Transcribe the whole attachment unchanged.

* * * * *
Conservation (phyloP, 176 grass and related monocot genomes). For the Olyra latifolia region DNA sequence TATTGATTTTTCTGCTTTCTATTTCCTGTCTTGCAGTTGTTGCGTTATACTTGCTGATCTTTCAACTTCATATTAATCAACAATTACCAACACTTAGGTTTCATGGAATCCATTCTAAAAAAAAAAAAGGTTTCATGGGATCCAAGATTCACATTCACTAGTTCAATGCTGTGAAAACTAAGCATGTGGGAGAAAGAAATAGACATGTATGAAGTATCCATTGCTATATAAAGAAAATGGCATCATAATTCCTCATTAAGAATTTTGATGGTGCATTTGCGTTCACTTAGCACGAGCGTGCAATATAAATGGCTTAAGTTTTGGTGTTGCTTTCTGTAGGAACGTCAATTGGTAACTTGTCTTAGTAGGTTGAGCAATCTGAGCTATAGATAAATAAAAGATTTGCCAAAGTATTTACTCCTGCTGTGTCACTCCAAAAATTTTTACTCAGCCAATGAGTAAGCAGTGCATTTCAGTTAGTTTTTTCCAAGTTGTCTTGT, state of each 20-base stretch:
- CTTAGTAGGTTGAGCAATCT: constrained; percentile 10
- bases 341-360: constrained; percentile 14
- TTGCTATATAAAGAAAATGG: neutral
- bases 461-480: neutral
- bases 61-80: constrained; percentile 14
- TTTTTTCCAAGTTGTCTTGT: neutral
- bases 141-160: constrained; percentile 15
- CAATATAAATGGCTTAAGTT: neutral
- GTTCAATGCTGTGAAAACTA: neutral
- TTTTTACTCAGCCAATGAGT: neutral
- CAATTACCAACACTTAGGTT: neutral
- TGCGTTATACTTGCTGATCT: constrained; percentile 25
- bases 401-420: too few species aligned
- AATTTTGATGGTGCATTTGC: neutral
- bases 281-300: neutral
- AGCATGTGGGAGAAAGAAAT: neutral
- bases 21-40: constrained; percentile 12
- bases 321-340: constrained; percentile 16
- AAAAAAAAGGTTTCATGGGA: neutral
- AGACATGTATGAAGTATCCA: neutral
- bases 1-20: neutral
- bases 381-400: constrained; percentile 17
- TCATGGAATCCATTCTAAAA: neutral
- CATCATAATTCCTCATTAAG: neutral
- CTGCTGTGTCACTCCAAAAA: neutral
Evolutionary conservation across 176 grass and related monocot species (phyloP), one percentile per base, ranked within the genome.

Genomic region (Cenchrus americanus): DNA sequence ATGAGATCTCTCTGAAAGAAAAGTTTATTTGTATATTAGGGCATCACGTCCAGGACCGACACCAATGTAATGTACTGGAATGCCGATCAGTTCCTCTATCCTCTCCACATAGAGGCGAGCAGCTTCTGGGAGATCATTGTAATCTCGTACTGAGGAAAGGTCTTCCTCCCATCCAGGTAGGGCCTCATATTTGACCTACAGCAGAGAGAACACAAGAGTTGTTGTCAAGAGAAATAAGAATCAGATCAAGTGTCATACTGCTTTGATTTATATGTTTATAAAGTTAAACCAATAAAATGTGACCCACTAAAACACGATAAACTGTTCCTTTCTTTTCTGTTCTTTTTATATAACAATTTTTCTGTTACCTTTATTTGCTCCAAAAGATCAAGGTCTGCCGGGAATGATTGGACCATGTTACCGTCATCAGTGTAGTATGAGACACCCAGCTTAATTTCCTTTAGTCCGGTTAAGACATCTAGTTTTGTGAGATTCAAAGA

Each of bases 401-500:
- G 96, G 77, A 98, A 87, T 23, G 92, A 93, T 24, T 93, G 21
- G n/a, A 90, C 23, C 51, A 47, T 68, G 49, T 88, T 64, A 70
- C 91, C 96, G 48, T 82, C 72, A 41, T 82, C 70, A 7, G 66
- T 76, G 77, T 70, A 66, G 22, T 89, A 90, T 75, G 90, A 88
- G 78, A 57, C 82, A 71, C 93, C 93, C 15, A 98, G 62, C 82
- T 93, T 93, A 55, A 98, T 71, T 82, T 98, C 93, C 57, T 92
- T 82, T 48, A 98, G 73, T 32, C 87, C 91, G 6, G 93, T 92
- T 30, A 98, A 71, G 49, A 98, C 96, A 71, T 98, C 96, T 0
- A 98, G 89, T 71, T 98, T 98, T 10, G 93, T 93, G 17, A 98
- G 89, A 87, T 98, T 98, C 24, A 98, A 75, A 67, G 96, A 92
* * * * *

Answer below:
Conservation (phyloP, 176 grass and related monocot genomes). For the Olyra latifolia region DNA sequence TATTGATTTTTCTGCTTTCTATTTCCTGTCTTGCAGTTGTTGCGTTATACTTGCTGATCTTTCAACTTCATATTAATCAACAATTACCAACACTTAGGTTTCATGGAATCCATTCTAAAAAAAAAAAAGGTTTCATGGGATCCAAGATTCACATTCACTAGTTCAATGCTGTGAAAACTAAGCATGTGGGAGAAAGAAATAGACATGTATGAAGTATCCATTGCTATATAAAGAAAATGGCATCATAATTCCTCATTAAGAATTTTGATGGTGCATTTGCGTTCACTTAGCACGAGCGTGCAATATAAATGGCTTAAGTTTTGGTGTTGCTTTCTGTAGGAACGTCAATTGGTAACTTGTCTTAGTAGGTTGAGCAATCTGAGCTATAGATAAATAAAAGATTTGCCAAAGTATTTACTCCTGCTGTGTCACTCCAAAAATTTTTACTCAGCCAATGAGTAAGCAGTGCATTTCAGTTAGTTTTTTCCAAGTTGTCTTGT, state of each 20-base stretch:
- CTTAGTAGGTTGAGCAATCT: constrained; percentile 10
- bases 341-360: constrained; percentile 14
- TTGCTATATAAAGAAAATGG: neutral
- bases 461-480: neutral
- bases 61-80: constrained; percentile 14
- TTTTTTCCAAGTTGTCTTGT: neutral
- bases 141-160: constrained; percentile 15
- CAATATAAATGGCTTAAGTT: neutral
- GTTCAATGCTGTGAAAACTA: neutral
- TTTTTACTCAGCCAATGAGT: neutral
- CAATTACCAACACTTAGGTT: neutral
- TGCGTTATACTTGCTGATCT: constrained; percentile 25
- bases 401-420: too few species aligned
- AATTTTGATGGTGCATTTGC: neutral
- bases 281-300: neutral
- AGCATGTGGGAGAAAGAAAT: neutral
- bases 21-40: constrained; percentile 12
- bases 321-340: constrained; percentile 16
- AAAAAAAAGGTTTCATGGGA: neutral
- AGACATGTATGAAGTATCCA: neutral
- bases 1-20: neutral
- bases 381-400: constrained; percentile 17
- TCATGGAATCCATTCTAAAA: neutral
- CATCATAATTCCTCATTAAG: neutral
- CTGCTGTGTCACTCCAAAAA: neutral
Evolutionary conservation across 176 grass and related monocot species (phyloP), one percentile per base, ranked within the genome.

Genomic region (Cenchrus americanus): DNA sequence ATGAGATCTCTCTGAAAGAAAAGTTTATTTGTATATTAGGGCATCACGTCCAGGACCGACACCAATGTAATGTACTGGAATGCCGATCAGTTCCTCTATCCTCTCCACATAGAGGCGAGCAGCTTCTGGGAGATCATTGTAATCTCGTACTGAGGAAAGGTCTTCCTCCCATCCAGGTAGGGCCTCATATTTGACCTACAGCAGAGAGAACACAAGAGTTGTTGTCAAGAGAAATAAGAATCAGATCAAGTGTCATACTGCTTTGATTTATATGTTTATAAAGTTAAACCAATAAAATGTGACCCACTAAAACACGATAAACTGTTCCTTTCTTTTCTGTTCTTTTTATATAACAATTTTTCTGTTACCTTTATTTGCTCCAAAAGATCAAGGTCTGCCGGGAATGATTGGACCATGTTACCGTCATCAGTGTAGTATGAGACACCCAGCTTAATTTCCTTTAGTCCGGTTAAGACATCTAGTTTTGTGAGATTCAAAGA

Each of bases 401-500:
- G 96, G 77, A 98, A 87, T 23, G 92, A 93, T 24, T 93, G 21
- G n/a, A 90, C 23, C 51, A 47, T 68, G 49, T 88, T 64, A 70
- C 91, C 96, G 48, T 82, C 72, A 41, T 82, C 70, A 7, G 66
- T 76, G 77, T 70, A 66, G 22, T 89, A 90, T 75, G 90, A 88
- G 78, A 57, C 82, A 71, C 93, C 93, C 15, A 98, G 62, C 82
- T 93, T 93, A 55, A 98, T 71, T 82, T 98, C 93, C 57, T 92
- T 82, T 48, A 98, G 73, T 32, C 87, C 91, G 6, G 93, T 92
- T 30, A 98, A 71, G 49, A 98, C 96, A 71, T 98, C 96, T 0
- A 98, G 89, T 71, T 98, T 98, T 10, G 93, T 93, G 17, A 98
- G 89, A 87, T 98, T 98, C 24, A 98, A 75, A 67, G 96, A 92